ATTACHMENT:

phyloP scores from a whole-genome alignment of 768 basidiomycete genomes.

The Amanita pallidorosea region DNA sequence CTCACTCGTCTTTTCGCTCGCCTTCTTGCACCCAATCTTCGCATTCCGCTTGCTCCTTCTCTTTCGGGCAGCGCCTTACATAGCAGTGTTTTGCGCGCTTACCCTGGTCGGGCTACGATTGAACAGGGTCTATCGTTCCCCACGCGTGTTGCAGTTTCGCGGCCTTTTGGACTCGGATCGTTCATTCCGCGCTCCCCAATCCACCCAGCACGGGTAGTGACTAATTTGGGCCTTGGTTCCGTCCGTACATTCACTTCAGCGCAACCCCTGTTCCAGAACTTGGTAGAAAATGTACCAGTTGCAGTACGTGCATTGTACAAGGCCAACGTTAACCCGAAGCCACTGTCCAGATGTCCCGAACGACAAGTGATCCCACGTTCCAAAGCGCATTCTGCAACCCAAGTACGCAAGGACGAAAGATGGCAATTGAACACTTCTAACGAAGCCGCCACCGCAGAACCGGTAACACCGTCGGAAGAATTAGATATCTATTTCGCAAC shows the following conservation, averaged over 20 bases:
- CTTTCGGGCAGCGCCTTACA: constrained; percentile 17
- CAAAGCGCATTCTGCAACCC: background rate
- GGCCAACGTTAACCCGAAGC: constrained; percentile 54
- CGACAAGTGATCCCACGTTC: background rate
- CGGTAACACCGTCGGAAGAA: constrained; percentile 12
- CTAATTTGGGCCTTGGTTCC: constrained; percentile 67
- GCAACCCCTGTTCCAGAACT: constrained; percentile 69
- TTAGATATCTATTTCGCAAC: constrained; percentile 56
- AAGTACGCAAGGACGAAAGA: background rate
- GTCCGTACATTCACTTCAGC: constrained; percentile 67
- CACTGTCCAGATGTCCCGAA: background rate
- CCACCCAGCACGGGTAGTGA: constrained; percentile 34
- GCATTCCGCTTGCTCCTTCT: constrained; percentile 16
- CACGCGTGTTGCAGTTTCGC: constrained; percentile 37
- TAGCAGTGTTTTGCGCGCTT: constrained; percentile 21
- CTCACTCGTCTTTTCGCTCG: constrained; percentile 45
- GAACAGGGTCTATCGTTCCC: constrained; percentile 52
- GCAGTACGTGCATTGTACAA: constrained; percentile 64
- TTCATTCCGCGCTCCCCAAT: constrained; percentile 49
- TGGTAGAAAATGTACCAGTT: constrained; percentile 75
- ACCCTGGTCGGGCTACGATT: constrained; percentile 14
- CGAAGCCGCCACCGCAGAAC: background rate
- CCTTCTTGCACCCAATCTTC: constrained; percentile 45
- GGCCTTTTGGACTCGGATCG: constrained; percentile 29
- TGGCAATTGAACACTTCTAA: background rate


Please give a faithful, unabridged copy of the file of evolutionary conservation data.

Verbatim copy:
phyloP scores from a whole-genome alignment of 768 basidiomycete genomes.

The Amanita pallidorosea region DNA sequence CTCACTCGTCTTTTCGCTCGCCTTCTTGCACCCAATCTTCGCATTCCGCTTGCTCCTTCTCTTTCGGGCAGCGCCTTACATAGCAGTGTTTTGCGCGCTTACCCTGGTCGGGCTACGATTGAACAGGGTCTATCGTTCCCCACGCGTGTTGCAGTTTCGCGGCCTTTTGGACTCGGATCGTTCATTCCGCGCTCCCCAATCCACCCAGCACGGGTAGTGACTAATTTGGGCCTTGGTTCCGTCCGTACATTCACTTCAGCGCAACCCCTGTTCCAGAACTTGGTAGAAAATGTACCAGTTGCAGTACGTGCATTGTACAAGGCCAACGTTAACCCGAAGCCACTGTCCAGATGTCCCGAACGACAAGTGATCCCACGTTCCAAAGCGCATTCTGCAACCCAAGTACGCAAGGACGAAAGATGGCAATTGAACACTTCTAACGAAGCCGCCACCGCAGAACCGGTAACACCGTCGGAAGAATTAGATATCTATTTCGCAAC shows the following conservation, averaged over 20 bases:
- CTTTCGGGCAGCGCCTTACA: constrained; percentile 17
- CAAAGCGCATTCTGCAACCC: background rate
- GGCCAACGTTAACCCGAAGC: constrained; percentile 54
- CGACAAGTGATCCCACGTTC: background rate
- CGGTAACACCGTCGGAAGAA: constrained; percentile 12
- CTAATTTGGGCCTTGGTTCC: constrained; percentile 67
- GCAACCCCTGTTCCAGAACT: constrained; percentile 69
- TTAGATATCTATTTCGCAAC: constrained; percentile 56
- AAGTACGCAAGGACGAAAGA: background rate
- GTCCGTACATTCACTTCAGC: constrained; percentile 67
- CACTGTCCAGATGTCCCGAA: background rate
- CCACCCAGCACGGGTAGTGA: constrained; percentile 34
- GCATTCCGCTTGCTCCTTCT: constrained; percentile 16
- CACGCGTGTTGCAGTTTCGC: constrained; percentile 37
- TAGCAGTGTTTTGCGCGCTT: constrained; percentile 21
- CTCACTCGTCTTTTCGCTCG: constrained; percentile 45
- GAACAGGGTCTATCGTTCCC: constrained; percentile 52
- GCAGTACGTGCATTGTACAA: constrained; percentile 64
- TTCATTCCGCGCTCCCCAAT: constrained; percentile 49
- TGGTAGAAAATGTACCAGTT: constrained; percentile 75
- ACCCTGGTCGGGCTACGATT: constrained; percentile 14
- CGAAGCCGCCACCGCAGAAC: background rate
- CCTTCTTGCACCCAATCTTC: constrained; percentile 45
- GGCCTTTTGGACTCGGATCG: constrained; percentile 29
- TGGCAATTGAACACTTCTAA: background rate